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Links to fragments of a page
Links to fragments of a page
Julia Voortman avatar
Written by Julia Voortman
Updated over a week ago

A special type of link, which contains a # symbol, can link to part of a page. For example, if you click this link, it will scroll down to the “History” part of a Cake page on Wikipedia:

There are two parts to this link:

  1. The first part – what appears before the # – is the page we linked to.

  2. The second part – after the # symbol – is a fragment identifier, and it tells the browser to scroll down to the History part of the page.

Understanding this is key to understanding certain kinds of broken links that can be reported by Silktide.

How Silktide considers links to fragments broken

Say you link to a page fragment like the above, but you make a mistake in the fragment identifier (the second part of the link), by spelling “History” with an extra “y”:

If you click this link, it will take you to the Wikipedia page on Cake, but it won’t scroll down to the History part of the page, because that part of the link is wrong.

Silktide considers links like this to be broken, albeit less severely than if the link failed to take the user to a page at all.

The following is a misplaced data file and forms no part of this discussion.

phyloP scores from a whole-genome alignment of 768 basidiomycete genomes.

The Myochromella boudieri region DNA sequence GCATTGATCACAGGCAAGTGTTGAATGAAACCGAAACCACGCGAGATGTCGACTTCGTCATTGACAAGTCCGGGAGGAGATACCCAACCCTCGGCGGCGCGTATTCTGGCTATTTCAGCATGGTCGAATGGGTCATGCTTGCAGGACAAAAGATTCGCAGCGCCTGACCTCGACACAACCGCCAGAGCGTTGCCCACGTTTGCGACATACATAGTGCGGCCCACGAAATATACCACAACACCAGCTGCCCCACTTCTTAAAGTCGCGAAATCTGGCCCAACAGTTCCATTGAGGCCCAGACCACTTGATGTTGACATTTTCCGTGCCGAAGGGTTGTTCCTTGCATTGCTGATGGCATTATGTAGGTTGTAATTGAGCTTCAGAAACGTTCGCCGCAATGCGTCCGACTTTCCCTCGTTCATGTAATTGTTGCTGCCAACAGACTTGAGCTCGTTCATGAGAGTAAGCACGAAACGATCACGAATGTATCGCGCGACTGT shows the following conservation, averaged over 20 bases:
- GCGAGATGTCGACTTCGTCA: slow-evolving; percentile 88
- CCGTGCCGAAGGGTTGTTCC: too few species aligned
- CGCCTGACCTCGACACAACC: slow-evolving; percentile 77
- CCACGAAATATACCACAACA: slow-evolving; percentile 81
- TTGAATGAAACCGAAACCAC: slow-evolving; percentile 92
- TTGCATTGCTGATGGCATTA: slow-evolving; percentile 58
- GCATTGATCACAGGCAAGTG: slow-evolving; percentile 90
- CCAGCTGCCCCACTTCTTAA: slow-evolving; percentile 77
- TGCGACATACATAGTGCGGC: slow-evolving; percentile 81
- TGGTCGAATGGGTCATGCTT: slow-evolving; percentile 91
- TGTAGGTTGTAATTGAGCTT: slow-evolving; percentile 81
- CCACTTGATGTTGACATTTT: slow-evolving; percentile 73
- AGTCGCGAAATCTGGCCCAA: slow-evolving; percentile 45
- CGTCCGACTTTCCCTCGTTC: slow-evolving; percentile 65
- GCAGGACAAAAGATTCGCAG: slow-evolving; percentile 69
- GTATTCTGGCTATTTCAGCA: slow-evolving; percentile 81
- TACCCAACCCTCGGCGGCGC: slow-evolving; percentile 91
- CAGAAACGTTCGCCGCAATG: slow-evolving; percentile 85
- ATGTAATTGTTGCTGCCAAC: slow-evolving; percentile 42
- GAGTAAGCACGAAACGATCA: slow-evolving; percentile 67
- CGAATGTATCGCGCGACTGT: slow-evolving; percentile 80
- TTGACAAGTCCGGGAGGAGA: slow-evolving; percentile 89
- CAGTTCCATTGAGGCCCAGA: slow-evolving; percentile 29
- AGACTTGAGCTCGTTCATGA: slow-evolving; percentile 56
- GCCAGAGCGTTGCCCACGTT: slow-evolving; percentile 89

Understanding links you may not think are broken

Sometimes a website will contain links to fragments that make no sense to you – for example, they might have a fragment identifier like !, e.g.!

This kind of link could be a mistake – as it doesn’t work as expected when clicked – or it could be a side effect of how the page was programmed. Some developers define links with fragments, and then override those links with JavaScript so most people won’t experience them. This is a common but discouraged practice.

It is discouraged because their links are still seen in many places, where they will be broken:

  • Search engines

  • Users with accessibility aids, e.g. screen readers

  • Users who open links in new tabs (e.g. Ctrl + click on a link)

  • Users with JavaScript disabled

In practice, while such links are discouraged, most users would not consider them broken, and you may wish to ignore these particular links manually.

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